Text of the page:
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Fall Session 2018

Course Descriptions


News and Views 

10:30 - 11:45 a.m.,
October 1, 8, 15, 22, 29; November 5, 12, 26

Mel Radner, retired engineer and long-time LIRIC member, will alternate with Jim O’Neill, whose resumé includes experience in the political arena. They will lead provocative discussions of topical and often controversial news.

Autumn Mélange

12:30 - 1:45 p.m.,
October 1, 8, 15, 22, 29; November 5, 12, 26

Join us for this series of eight totally unrelated – and thoroughly engrossing – talks.

  • October 1
    How Technology Might Shape Our Future
    Presenter: Dr. Fran Bailie, Chair, Computer Science Department, Iona College
  • October 8
    Senior Self Defense
    Presenter: Jim Christiano, Retired Larchmont Detective
  • October 15
    Those Oldies but Goodies: A LIRIC Sing-Along
    Presenter: Gary Adamson
  • October 22
    The Republic of the Marshall Islands: Nuclear Testing, Climate Change,and Missile Defense
    How a tiny island nation became the front lines of global geopolitics.

    Presenter: Reverend Paul Sauer, Concordia College
  • October 29
    Inside Animal Hearts & Minds
    Presenter: Dianne Heim
  • November 5
    Greening America’s Schools
    Presenter: Brad Hochberg
  • November 12
    Detergents (For Laundry and Beyond)
    Presenter:  Naomi Eliezer
  • November 26
    Building an Entrepreneurial Career After Your Career
    Presenter: Christoph Winkler, Iona College,
    Hynes Institute for Entrepreneurship & Innovation


2 - 3:15 p.m.
October 1, 8, 15, 22, 29; November 5, 12, 26

Old, new, comedy, drama, “the play’s the thing.” You’re welcome to join our group to read selected plays aloud, or simply to listen if that’s what you prefer. The first play we’ll read is George Bernard Shaw’s Arms and the Man. Scripts will be provided, as they will be for the additional plays which will be announced in the fall.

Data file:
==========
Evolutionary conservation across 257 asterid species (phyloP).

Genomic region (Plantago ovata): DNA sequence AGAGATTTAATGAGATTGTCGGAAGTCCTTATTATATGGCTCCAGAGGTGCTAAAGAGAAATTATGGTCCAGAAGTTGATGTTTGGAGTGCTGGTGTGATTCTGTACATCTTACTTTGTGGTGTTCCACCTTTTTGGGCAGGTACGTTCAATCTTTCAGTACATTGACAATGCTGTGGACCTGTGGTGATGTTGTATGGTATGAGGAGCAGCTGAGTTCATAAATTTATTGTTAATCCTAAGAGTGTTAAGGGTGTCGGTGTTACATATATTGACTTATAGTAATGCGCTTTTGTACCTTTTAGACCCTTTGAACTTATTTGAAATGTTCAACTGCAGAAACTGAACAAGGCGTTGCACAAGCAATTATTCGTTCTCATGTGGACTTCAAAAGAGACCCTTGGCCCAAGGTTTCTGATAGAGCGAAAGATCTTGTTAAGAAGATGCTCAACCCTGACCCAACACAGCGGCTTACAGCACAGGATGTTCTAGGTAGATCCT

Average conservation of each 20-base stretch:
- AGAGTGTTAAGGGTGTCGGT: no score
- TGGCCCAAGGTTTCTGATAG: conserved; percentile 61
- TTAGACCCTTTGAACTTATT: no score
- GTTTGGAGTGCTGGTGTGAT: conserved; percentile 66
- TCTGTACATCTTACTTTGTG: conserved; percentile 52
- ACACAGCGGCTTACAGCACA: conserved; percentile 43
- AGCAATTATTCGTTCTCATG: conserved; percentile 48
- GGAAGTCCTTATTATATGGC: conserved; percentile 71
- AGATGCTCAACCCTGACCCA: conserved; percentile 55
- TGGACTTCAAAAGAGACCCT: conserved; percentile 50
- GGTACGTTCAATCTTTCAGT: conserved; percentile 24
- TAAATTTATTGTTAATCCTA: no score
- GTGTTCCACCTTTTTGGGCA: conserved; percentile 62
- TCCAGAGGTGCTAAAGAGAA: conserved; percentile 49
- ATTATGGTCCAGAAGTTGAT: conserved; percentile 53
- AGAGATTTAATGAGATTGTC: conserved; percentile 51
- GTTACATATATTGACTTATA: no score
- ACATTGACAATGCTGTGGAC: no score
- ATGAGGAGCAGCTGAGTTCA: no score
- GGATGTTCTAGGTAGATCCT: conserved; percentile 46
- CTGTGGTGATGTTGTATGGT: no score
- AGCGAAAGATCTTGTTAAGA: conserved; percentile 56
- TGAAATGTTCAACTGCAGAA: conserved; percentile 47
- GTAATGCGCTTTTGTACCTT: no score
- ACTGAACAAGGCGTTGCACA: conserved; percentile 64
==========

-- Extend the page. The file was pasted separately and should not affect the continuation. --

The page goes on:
Presenter: Lila Ogman, one of the founding members of LIRIC, has been a member of the play-reading class since its inception.

Art Workshop

2 - 3:15 p.m.
October 1, 8, 15, 22, 29; November 5, 12, 26

In spite of the wide range of ability and experience among participants, each person is encouraged to develop his or her own style. All proceed at a comfortable pace while learning the fundamentals of composition, design, color, and painting techniques. Even if you have never painted but have always wanted to try, you will find satisfaction and pleasure in this creative experience. Bring your own materials to the first class. If you have questions, call the instructor, Louise Stern, at 914-793-6652.

Instructor: Louise Stern has studied art in university settings as well as with known artists. She is listed in Who’s Who in American Art and is well represented in corporate art collections at Pfizer Pharmaceuticals and General Foods, among others. She studied at MOMA’s Peoples Institute with Don Stacy and is a member of Silvermine Guild of artists (New Canaan, CT), the National Association of Women Artists and others.

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Tai Chi

9 - 10 a.m.,
October 2, 9, 16, 23, 30; November 6, 13, 27

Pre-registration and an additional non-refundable fee of $65.00 are required for this class. We must have a minimum of 13 students registered by September 19th for the class to run. Register on page 5.

Tai Chi, as it is practiced in the west today, can perhaps best be thought of as a moving form of yoga and meditation combined. In Chinese philosophy and medicine, “chi” is a vital force that animates the body; thus one purpose of Tai Chi is to enhance the health and vitality of the practitioner. Tai Chi also fosters a calm and tranquil mind by focusing on the precise execution of the exercises. Learning to do them correctly provides a practical method for improving balance, posture, alignment, fine-scale motor control, rhythm of movement, and breathing. Tai Chi has been recommended as an adjunct therapy for chronic pain, arthritis, insomnia, asthma, high blood pressure, Parkinson’s, Multiple Sclerosis and fibromyalgia.

Instructor: Domingo Colon is the owner of the Tai Chi School of Westchester in Bronxville. He has been practicing Tai Chi since he was fifteen, and is the teacher of other Tai Chi masters as well as a frequent judge at Tai Chi competitions.